Music Reviews

Stef Chura Midnight

(Saddle Creek) Buy it from Insound Rating - 7/10

In Midnight, Stef Chura tries to make the best out of every situation. The Detriot, Michigan singer-songwriter uses her reactive emotions with humor and acerbity on her second full-length album, using potent guitar riffs to counterpoint her sharp-witted subtext. It's a way to shrug off the problems that drag her down, an approach she's been refining since 2017's aptly-titled debut Messes.

Right from the outset, the tuneful yet briskly All I Do is Lie captures Chura at her most open and exposed. She pushes her yelpy voice to the forefront, fortifying her defenses against someone who doesn't seem to know what he wants. All I Do is Lie, just like the winding Degrees, find her experimenting with prickly guitar textures, allowing her multi-part arrangements to come together into vigorous, yet precise outros.

Chura adeptly balances the album's more composed moments with raw, unhinged squalls of distortion—Method Man practically jumps at you with a hostile stance, where she learns to not put up with a so-called friend who needs to inflate his intelligence while undermining hers anymore. Whereas in Trumbull, she injects some surrealism into an otherwise plinky, straightforward piano lead. The soft-loud-soft dynamics she shuffles throughout provide a welcome songwriting variety, even if the softer side she tries to reason with doesn't convey as much excitement.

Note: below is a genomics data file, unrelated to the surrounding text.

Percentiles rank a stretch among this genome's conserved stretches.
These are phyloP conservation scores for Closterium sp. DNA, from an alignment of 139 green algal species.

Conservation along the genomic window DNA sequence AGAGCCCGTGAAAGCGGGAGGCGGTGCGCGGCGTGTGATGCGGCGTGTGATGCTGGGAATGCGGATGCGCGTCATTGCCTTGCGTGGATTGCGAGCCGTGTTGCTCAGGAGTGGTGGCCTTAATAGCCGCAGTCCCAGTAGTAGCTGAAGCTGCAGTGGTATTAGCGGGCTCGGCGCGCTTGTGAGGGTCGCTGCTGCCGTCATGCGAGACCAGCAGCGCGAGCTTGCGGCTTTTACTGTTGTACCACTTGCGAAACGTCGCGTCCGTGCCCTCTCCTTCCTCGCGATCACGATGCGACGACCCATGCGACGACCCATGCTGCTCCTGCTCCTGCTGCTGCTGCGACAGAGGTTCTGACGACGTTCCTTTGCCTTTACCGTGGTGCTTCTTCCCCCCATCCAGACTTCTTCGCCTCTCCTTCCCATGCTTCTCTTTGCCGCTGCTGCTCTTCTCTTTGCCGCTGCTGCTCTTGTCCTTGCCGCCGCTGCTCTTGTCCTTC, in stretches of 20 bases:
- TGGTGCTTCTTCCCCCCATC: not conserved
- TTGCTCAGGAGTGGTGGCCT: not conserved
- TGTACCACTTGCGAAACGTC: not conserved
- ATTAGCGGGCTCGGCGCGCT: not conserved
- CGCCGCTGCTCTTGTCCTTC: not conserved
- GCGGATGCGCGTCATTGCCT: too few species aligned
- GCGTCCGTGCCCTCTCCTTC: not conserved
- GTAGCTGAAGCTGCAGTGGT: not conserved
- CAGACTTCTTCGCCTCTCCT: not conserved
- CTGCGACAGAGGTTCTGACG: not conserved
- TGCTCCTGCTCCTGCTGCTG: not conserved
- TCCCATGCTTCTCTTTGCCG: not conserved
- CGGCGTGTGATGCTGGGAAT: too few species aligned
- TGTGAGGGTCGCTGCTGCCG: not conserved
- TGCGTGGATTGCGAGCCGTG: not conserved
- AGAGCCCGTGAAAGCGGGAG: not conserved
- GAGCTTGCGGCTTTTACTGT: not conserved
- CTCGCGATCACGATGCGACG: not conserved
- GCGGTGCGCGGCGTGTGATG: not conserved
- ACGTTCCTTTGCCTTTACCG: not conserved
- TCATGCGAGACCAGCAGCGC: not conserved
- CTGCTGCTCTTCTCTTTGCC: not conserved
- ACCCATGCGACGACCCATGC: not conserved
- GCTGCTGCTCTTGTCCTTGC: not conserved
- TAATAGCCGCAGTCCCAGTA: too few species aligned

Having enlisted her local colleague Fred Thomas to handle production duties for Messes, Chura decided to once again bring along another musician on board who would understand how to enhance the direction she wanted to take. This time it's Will Toledo of Car Seat Headrest, a likeminded indie rocker who also writes memorable hooks with a ramshackle charm. His influence is littered throughout the entire production—from the start-stop power-pop dynamics of Scream to the clean, chugging chords of Sweet Sweet Midnight, the similarities are uncanny. Just like Toledo, she understands how applying different chords changes can alter the essence of a song.

Chura likes to develop her albums with collaborative energy. Nevertheless, the rousing angst—both thoughtful and forceful—she expresses in Midnight is hers and hers alone. Contrary to the quiet melancholy of some of her peers (think Hand Habits or Palehound), Chura likes to model her toughened exterior with taut loud declarations. "'Cause I'm fucked up and I'm ready, oh," she warbles on "Sincerely Yours," mustering her mixed feelings with self-deprecation and confidence. It's a sentiment that perfectly summarizes her outlook on herself and others, telling us that it's okay to be flawed. But for the love of God, have some common sense.